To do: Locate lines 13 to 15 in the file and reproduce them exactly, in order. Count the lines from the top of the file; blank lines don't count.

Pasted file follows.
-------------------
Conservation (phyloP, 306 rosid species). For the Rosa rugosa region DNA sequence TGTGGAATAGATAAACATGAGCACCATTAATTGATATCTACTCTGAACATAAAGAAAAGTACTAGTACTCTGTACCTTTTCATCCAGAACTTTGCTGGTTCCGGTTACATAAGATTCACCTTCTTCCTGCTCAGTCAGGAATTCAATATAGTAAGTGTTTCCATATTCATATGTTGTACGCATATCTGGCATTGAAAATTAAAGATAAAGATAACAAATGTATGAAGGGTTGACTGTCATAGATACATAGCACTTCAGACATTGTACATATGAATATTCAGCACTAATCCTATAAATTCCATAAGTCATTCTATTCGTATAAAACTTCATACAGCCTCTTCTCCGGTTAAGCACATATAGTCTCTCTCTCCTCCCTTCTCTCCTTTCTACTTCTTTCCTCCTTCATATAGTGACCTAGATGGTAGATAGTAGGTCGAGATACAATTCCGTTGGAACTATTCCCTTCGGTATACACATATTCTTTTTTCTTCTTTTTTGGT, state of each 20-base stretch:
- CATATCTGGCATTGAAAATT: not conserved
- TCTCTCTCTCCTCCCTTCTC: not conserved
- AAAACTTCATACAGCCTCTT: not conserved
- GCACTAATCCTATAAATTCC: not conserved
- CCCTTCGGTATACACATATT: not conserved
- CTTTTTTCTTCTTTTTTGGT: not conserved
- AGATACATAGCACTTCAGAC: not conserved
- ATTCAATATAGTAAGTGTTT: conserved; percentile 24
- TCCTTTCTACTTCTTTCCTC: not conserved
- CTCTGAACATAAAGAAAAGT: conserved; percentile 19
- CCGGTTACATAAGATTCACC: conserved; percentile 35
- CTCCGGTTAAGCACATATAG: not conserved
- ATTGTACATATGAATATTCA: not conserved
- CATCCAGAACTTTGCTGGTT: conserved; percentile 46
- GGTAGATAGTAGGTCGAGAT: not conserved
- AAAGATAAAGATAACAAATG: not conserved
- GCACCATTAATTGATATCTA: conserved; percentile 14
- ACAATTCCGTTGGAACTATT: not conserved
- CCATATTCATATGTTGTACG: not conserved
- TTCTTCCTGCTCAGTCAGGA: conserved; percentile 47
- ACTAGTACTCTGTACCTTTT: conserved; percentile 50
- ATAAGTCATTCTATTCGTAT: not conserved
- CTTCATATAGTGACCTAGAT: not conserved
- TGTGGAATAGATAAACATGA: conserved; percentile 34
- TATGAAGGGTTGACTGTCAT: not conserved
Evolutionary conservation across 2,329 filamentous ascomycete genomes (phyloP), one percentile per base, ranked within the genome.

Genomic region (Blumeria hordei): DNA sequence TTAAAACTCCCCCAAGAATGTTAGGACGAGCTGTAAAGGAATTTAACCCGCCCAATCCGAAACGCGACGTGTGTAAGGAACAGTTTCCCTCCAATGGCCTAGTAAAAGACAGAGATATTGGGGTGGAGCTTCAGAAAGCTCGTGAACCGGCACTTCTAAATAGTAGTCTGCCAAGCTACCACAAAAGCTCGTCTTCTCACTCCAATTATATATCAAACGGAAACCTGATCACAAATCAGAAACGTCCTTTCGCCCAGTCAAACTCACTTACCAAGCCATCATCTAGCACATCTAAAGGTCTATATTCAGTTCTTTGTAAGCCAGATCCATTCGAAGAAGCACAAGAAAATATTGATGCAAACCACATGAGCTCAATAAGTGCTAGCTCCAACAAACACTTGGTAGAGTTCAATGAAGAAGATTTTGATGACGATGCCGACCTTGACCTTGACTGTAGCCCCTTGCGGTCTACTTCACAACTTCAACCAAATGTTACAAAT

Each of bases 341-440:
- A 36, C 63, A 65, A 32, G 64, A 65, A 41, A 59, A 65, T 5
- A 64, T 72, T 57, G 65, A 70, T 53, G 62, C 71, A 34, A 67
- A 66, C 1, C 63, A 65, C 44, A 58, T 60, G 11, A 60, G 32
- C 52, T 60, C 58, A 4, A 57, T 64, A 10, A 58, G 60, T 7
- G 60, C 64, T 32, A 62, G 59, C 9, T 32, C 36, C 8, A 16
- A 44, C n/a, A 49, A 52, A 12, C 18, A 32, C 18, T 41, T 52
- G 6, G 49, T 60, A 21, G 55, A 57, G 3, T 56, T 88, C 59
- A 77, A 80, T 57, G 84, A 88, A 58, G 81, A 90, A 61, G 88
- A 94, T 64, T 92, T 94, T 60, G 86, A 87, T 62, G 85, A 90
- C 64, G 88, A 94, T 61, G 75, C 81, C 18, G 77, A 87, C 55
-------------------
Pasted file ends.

- CTCCGGTTAAGCACATATAG: not conserved
- ATTGTACATATGAATATTCA: not conserved
- CATCCAGAACTTTGCTGGTT: conserved; percentile 46